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IEER Technical Classroom: Scientific Notation  
Cosmology
Text only This web site funded If you have comments about  IEERScientific Notation:Why your wrist (or keyboard) will thank you for not writing all those zeros.Note: There are lots of numbers on this page that may be easier to read if the document is printed out. A scientific notation worksheet accompanies this lesson. Be sure to check it out! Why Use Scientific Notation? Scientific Notation was developed in order to easily represent numbers that are either very large or very small. Here are two examples of large and small numbers. They are expressed in decimal form instead of scientific notation to help illustrate the problem: On the other hand, the weight of an alpha particle, which is emitted in the radioactive decay of Plutonium239, is 00,000,000,000,000,000,000,000,006,645 kilograms. As you can see, it could get tedious writing out those numbers repeatedly. So, a system was developed to help represent these numbers in a way that was easy to read and understand: Scientific Notation. What is Scientific Notation?Using one of the above examples, the number of stars in the Andromeda Galaxy can be written as: 2.0 x 100,000,000,000 It is that large number (100,000,000,000) which cause the problem. But that is just a multiple of ten. In fact it is ten times itself eleven times: 10 x 10 x 10 x 10 x 10 x 10 x 10 x 10 x 10 x 10 x 10 = 100,000,000,000 A more convenient way of writing 100,000,000,000 is 10^{11} (The caret symbol, ^, represents a superscript and may be found at various locations. So 10^3 = 10^{3}). The small number to the right of the ten is called the "exponent," or the "power of ten." It represents the number of zeros that follow the 1. Though we think of zero as having no value, zeroes can make a number much bigger or smaller. Think about the difference between 10 dollars and 100 dollars. Any one who has balanced a checkbook knows that one zero can make a big difference in the value of the number. In the same way, 0.1 (onetenth) of the US military budget is much more than 0.01 (onehundredth) of the budget. (Though either one is probably more money than most of us will ever see in our checkbooks!) So we would write 200,000,000,000 in scientific notation as: 2.0 x 10^{11} This number is read as follows: "two point zero times ten to the eleventh." How Does Scientific Notation Work?As we said above, the exponent refers to the number of zeros that follow the 1. So: 10^{1} = 10; and so on. Similarly, 10^{0} = 1, since the zero exponent means that no zeros follow the 1. Negative exponents indicate negative powers of 10, which are expressed as fractions with 1 in the numerator (on top) and the power of 10 in the denominator (on the bottom). So: 10^{1} = 1/10; and so on. This allows us to express other small numbers this way. For example: 2.5 x 10^{3} = 2.5 x 1/1,000 = 025 Every number can be expressed in Scientific Notation. In our first example, 200,000,000,000 should be written as 2.0 x 10^{11}. In theory, it can be written as 20 x 10^{10}, but by convention the number is usually written as 2.0 x 10^{11} so that the lead number is less than 10, followed by as many decimal places as necessary. It is easy to see that all the variations above are just different ways to represent the same number: 200,000,000,000 = This illustrates another way to think about Scientific Notation: the exponent will tell you how the decimal point moves; a positive exponent moves the decimal point to the right, and a negative one moves it to the left. So for example: 4.0 x 10^{2} = 400 (2 places to the right of 4); while Note that Scientific Notation is also sometimes expressed as E (for exponent), as in 4 E 2 (meaning 4.0 x 10 raised to 2). Similarly 4 E 2 means 4 times 10 raised to 2, or = 4 x 10^{2} = 0.04. This method of expression makes it easier to type in scientific notation. Sometimes the advantage of scientific notation is not immediately obvious. A number like 340 is much easier to read in decimal form than in scientific notation: 340 or 3.4 x 10^{2}? What about the number 380,000? At the end of 1994 the (DOE) inventory of high level radioactive waste (HLW) was approximately 378,400 cubic meters. 378,400 or 3.784 x 10^{5}? The number 378,400 is also small enough to be readable. There are two reasons for expressing 378,400 in scientific notation rather than decimal form: 1) Computation: Scientific Notation makes adding, subtracting, multiplying and dividing numbers much simpler. 2) Creating and reading tables: Let's look at the table that this number came from: Historical and projected cumulative volume of HLW stored in tanks, bins, and capsules, by site (Table 2.1 in the Integrated Data Base Report1994, DOE/RW006, Rev. 11)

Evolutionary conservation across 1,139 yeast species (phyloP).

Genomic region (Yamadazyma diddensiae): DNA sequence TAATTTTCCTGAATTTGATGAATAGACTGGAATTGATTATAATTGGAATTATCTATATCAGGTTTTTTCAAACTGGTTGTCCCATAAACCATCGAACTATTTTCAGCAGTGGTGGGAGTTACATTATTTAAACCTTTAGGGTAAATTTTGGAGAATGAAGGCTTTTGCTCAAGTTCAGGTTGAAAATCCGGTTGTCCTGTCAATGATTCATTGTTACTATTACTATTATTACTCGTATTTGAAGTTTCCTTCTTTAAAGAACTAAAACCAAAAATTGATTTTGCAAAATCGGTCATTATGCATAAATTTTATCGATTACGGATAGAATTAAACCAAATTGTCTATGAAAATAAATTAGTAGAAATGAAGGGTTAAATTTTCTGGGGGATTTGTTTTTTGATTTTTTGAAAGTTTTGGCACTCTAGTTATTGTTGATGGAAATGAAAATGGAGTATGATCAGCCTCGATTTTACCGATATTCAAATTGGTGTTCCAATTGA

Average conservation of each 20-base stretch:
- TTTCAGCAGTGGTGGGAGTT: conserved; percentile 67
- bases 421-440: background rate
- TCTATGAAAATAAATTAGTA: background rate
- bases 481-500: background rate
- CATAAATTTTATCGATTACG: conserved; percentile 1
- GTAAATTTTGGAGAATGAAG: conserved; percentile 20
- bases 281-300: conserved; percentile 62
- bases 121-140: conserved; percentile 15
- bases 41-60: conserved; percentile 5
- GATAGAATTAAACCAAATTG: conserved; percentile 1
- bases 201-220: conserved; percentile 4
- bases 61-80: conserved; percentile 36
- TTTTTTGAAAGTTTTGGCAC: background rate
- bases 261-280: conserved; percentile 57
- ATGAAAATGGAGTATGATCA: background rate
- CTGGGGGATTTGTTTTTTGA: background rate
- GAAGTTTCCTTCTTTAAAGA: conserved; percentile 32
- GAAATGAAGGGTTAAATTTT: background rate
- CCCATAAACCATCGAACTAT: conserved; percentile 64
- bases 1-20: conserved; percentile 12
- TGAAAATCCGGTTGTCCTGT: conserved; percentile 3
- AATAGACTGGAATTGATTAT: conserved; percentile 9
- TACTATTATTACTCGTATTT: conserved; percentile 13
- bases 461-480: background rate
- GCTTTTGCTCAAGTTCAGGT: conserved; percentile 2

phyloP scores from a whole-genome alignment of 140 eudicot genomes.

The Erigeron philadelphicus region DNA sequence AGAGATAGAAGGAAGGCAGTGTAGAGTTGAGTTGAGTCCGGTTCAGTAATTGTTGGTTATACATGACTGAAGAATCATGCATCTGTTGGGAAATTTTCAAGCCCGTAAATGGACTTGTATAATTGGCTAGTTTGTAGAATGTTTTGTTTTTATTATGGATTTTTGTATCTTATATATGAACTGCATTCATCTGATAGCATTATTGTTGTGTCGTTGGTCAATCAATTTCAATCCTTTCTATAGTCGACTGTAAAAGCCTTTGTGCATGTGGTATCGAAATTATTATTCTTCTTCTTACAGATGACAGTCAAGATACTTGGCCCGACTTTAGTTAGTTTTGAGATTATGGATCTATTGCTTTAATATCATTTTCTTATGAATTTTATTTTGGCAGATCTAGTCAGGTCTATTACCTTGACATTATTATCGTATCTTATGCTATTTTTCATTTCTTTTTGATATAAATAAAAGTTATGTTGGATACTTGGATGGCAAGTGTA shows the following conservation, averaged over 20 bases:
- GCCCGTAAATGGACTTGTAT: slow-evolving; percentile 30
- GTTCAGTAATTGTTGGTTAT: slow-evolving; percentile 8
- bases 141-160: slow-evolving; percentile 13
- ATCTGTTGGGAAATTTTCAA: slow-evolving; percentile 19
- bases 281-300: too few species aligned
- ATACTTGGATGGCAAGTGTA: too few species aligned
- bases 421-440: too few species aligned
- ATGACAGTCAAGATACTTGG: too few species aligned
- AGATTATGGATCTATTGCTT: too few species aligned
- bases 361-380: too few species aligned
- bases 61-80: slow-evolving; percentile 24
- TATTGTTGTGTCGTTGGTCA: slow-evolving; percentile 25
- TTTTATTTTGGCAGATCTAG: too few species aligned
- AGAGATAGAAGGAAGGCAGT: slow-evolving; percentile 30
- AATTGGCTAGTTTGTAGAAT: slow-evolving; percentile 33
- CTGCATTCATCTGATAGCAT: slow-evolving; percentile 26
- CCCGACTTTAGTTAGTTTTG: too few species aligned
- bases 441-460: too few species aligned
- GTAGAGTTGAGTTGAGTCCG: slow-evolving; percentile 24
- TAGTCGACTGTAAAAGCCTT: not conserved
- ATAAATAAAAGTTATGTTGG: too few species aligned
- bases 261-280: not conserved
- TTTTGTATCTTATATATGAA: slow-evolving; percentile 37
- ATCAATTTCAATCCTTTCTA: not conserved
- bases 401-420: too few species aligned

Look at Column 6. The label for that column has units of 10^{3} m^{3} (1,000 cubic meters). By making the units 10^{3} m^{3} rather than m^{3} it is possible to use the number 378.4 instead of 378,400 in the table. This makes the table much easier to read. Addition and subtractionThe key to adding or subtracting numbers in Scientific Notation is to make sure the exponents are the same. For example, (2.0 x 10^{2}) + (3.0 x 10^{3}) can be rewritten as: (0.2 x 10^{3}) + (3.0 x 10^{3}) Now you just add 0.2 + 3 and keep the 10^{3} intact. Your answer is 3.2 x 10^{3}, or 3,200. We can check this by converting the numbers first to the more familiar form. So: 2 x 10^{2} + 3.0 x 10^{3} = 200 + 3,000 = 3,200= 3.2 x 10^{3} Let's try a subtraction example. (2.0 x 10^{7})  (6.3 x 10^{5}) The problem needs to be rewritten so that the exponents are the same. So we can write (200 x 10^{5})  (6.3 x 10^{5}) = 193.7 x 10^{5}, which in Scientific Notation would be written 1.937 x 10^{7}. Let's check by working it another way: 2 x 10^{7}  6.3 x 10^{5} = 20,000,000  630,000 = 19,370,000 = 1.937 x 10^{7}. Multiplication:When multiplying numbers expressed in scientific notation, the exponents can simply be added together. This is because the exponent represents the number of zeros following the one. So: 10^{1} x 10^{2} = 10 x 100 = 1,000 = 10^{3} Checking that we see: 10^{1} x 10^{2} = 10^{(1+2)} = 10^{3} Similarly 10^{1} x 10^{3} = 10^{(13)} = 10^{2} = .01 Again when we check we see that: 10 x 1/1000 = 1/100 = .01 Look at another example: (4.0 x 10^{5}) x (3.0 x 10^{1}). The 4 and the 3 are multiplied, giving 12, but the exponents 5 and 1 are added, so the answer is: 12 x 10^{4}, or 1.2 x 10^{5}. Let's check: (4 x 10^{5}) x (3 x 10^{1}) = 400,000 x 0.3 = 120,000 = 1.2 x 10^{5}. Interesting note: another way to see that 10^{0} = 1 is as follows. 10^{1} x 10^{1} = 10^{(11)} = 10^{0}. It is also: 10 x 1/10 = 1. So 10^{0} = 1 Division:Let's look at a simple example: (6.0 x 10^{8}) To solve this problem, first divide the 6 by the 3, to get 2. The exponent in the denominator is then moved to the numerator, reversing its sign. (Remember that little trick from your old math classes?) So we move the 10^{5} to the numerator with a negative exponent, which then looks like this: 2 x 10^{8} x 10^{5} All that's left now is to solve this as a multiplication problem, remembering that all you need to do for the "10^{8} x 10^{5}" part is to add the exponents. So the answer is: 2.0 x 10^{3} or 2,000 Easy, huh? Well, even Dr. Egghead can't learn new concepts simply by reading them over. It takes a little practice. Lucky for you, we've put together a worksheet on scientific notation! You'll be rattling off huge numbers like a pro in no time! Good luck! Note: This page is not copyrighted Permission to use this page and creation was by the Institute for Energy and Environmental Research Comments to Outreach Coordinator, Pat Ortmeyer: This page was 06/06/01.